What is integrative medicine?
As defined by the National Center for Complementary and Alternative Medicine at the National Institutes of Health, integrative medicine “combines mainstream medical therapies and CAM (complementary and alternative medicine) therapies for which there is some high-quality scientific evidence of safety and effectiveness.”
According to Dr. Weil, the world’s leading proponent of integrative medicine, it is defined as “healing-oriented medicine that takes account of the whole person (body, mind, and spirit), including all aspects of lifestyle. It emphasizes the therapeutic relationship and makes use of all appropriate therapies, both conventional and alternative.”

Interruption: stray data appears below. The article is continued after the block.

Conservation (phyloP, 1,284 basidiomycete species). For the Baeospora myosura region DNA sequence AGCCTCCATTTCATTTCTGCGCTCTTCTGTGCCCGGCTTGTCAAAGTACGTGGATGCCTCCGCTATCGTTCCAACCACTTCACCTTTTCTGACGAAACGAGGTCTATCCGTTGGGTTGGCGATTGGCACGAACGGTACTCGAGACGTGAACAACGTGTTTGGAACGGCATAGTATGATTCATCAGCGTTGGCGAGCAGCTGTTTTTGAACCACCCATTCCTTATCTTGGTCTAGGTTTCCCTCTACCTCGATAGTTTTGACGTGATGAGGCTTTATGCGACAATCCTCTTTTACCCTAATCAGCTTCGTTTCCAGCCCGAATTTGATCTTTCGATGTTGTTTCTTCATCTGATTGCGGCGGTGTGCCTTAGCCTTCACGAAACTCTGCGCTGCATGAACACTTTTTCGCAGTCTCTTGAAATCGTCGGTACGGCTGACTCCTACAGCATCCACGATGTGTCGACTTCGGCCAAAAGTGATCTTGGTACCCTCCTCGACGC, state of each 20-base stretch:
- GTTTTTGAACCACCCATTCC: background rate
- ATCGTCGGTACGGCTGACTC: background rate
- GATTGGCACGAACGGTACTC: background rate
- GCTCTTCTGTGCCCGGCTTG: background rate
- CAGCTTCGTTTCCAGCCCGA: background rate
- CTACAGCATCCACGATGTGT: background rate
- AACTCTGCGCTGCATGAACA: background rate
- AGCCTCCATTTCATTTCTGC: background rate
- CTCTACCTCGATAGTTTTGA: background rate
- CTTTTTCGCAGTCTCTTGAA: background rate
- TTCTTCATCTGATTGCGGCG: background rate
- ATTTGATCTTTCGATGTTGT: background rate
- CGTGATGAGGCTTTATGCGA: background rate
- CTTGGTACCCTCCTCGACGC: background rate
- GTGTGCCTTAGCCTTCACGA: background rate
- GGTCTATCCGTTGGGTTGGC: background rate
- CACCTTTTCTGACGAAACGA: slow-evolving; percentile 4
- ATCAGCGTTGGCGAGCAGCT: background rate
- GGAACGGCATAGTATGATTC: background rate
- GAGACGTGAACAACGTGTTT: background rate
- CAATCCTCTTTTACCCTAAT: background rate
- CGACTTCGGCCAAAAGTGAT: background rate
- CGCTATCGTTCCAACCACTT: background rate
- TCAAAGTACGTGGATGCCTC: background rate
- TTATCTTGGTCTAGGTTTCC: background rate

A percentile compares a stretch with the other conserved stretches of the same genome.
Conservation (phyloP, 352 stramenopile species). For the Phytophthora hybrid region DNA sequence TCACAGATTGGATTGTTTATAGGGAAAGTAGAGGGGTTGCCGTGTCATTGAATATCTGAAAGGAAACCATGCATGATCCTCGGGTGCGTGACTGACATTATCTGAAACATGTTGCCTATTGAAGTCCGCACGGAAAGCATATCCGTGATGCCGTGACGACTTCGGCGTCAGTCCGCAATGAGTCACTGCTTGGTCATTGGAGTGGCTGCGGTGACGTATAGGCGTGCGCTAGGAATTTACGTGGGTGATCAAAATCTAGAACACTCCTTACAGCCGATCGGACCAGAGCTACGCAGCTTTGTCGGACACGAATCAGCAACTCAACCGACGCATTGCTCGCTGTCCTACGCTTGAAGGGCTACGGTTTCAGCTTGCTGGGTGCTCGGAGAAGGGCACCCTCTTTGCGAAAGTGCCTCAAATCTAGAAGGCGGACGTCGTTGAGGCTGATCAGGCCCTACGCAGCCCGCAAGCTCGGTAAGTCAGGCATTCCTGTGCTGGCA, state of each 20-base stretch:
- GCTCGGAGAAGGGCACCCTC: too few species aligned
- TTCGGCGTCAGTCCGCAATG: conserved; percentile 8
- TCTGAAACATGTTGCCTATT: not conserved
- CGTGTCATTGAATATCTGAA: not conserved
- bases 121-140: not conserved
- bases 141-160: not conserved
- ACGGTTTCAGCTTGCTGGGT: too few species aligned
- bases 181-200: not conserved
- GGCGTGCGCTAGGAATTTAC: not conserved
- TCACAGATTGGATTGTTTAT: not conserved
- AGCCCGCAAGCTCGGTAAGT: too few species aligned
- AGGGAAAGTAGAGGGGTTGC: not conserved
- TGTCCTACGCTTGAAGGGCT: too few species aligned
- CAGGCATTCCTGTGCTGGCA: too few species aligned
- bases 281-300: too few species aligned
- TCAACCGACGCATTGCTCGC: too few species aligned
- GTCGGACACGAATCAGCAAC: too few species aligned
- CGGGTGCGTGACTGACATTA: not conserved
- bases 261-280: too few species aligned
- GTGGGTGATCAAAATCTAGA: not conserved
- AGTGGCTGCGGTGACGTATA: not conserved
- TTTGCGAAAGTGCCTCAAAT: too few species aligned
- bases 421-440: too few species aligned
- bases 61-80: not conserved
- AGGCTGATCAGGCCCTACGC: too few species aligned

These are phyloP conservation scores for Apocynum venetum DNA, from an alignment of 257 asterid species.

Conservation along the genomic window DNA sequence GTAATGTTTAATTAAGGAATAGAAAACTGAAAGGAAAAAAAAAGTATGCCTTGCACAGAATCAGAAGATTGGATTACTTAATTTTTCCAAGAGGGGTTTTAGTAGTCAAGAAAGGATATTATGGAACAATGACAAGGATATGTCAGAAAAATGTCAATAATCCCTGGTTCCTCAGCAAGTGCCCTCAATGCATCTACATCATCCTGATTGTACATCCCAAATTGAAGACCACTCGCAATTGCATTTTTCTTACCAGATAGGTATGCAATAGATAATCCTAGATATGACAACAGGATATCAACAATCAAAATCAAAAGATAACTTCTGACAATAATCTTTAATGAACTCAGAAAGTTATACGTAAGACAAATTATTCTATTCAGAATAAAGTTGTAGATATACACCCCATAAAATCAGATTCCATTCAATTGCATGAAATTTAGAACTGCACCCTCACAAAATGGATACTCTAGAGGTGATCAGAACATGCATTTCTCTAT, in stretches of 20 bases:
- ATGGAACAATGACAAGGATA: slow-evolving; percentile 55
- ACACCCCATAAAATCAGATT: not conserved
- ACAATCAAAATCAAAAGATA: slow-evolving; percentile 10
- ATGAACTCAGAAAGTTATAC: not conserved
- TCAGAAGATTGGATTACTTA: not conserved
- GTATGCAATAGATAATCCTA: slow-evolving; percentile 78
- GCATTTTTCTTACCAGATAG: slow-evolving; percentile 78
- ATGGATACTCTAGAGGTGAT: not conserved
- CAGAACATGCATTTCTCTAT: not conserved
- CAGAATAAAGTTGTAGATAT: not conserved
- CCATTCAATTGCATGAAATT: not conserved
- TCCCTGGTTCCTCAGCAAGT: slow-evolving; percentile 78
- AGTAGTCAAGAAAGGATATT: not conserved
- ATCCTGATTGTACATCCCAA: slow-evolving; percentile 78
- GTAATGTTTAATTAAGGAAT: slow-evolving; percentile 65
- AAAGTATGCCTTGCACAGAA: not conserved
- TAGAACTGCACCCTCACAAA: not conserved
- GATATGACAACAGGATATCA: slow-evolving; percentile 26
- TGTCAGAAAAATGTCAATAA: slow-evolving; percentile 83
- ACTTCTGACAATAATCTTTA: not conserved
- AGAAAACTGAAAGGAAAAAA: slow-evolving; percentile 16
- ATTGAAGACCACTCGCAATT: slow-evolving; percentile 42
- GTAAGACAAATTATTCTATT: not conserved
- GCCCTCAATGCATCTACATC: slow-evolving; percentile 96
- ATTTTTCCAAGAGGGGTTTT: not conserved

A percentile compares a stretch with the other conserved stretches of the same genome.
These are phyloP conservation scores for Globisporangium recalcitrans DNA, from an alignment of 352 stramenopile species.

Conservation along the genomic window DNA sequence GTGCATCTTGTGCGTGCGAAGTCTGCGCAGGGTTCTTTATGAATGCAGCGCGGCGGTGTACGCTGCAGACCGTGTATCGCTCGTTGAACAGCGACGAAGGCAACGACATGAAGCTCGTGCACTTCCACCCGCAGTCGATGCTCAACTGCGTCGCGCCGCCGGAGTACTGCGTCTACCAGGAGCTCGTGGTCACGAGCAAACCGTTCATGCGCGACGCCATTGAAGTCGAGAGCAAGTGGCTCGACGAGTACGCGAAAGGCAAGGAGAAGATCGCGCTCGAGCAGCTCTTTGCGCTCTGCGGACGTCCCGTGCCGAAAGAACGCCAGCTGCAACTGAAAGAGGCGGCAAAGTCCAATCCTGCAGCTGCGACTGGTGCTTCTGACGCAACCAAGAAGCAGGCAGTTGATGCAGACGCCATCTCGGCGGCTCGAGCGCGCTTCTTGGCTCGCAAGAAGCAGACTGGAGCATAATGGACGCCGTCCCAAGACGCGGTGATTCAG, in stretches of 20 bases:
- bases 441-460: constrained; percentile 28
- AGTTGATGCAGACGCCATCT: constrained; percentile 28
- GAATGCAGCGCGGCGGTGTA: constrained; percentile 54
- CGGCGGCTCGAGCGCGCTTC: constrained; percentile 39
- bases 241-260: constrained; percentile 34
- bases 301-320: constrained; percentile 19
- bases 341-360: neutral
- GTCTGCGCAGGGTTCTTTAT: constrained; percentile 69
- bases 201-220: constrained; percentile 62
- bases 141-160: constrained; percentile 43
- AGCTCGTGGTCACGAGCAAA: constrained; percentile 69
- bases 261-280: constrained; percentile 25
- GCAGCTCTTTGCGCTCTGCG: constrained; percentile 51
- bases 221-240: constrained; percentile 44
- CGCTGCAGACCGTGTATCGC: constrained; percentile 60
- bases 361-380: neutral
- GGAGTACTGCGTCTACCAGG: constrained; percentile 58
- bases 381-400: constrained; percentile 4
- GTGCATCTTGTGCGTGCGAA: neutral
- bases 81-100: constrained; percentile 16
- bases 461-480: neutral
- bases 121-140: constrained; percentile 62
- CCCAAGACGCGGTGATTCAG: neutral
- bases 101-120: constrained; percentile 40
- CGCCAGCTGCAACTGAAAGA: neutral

The defining principles of integrative medicine:
- Patient and practitioner are partners in the healing process.
- All factors that influence health, wellness, and disease are taken into consideration, including body, mind, spirit, and community.
- Appropriate use of conventional and alternative methods to facilitate the body’s innate healing response.
- Effective interventions that are natural and less invasive are to be used whenever possible.
- A philosophy that neither rejects conventional medicine nor accepts alternative therapies uncritically.
- Recognition that good medicine is based on good science, inquiry-driven, and open to new paradigms.
- Use of the broader concepts of promotion of health and the prevention of illness as well as the treatment of disease
- Training of practitioners to be models of health and healing, committed to the process of self-exploration and self-development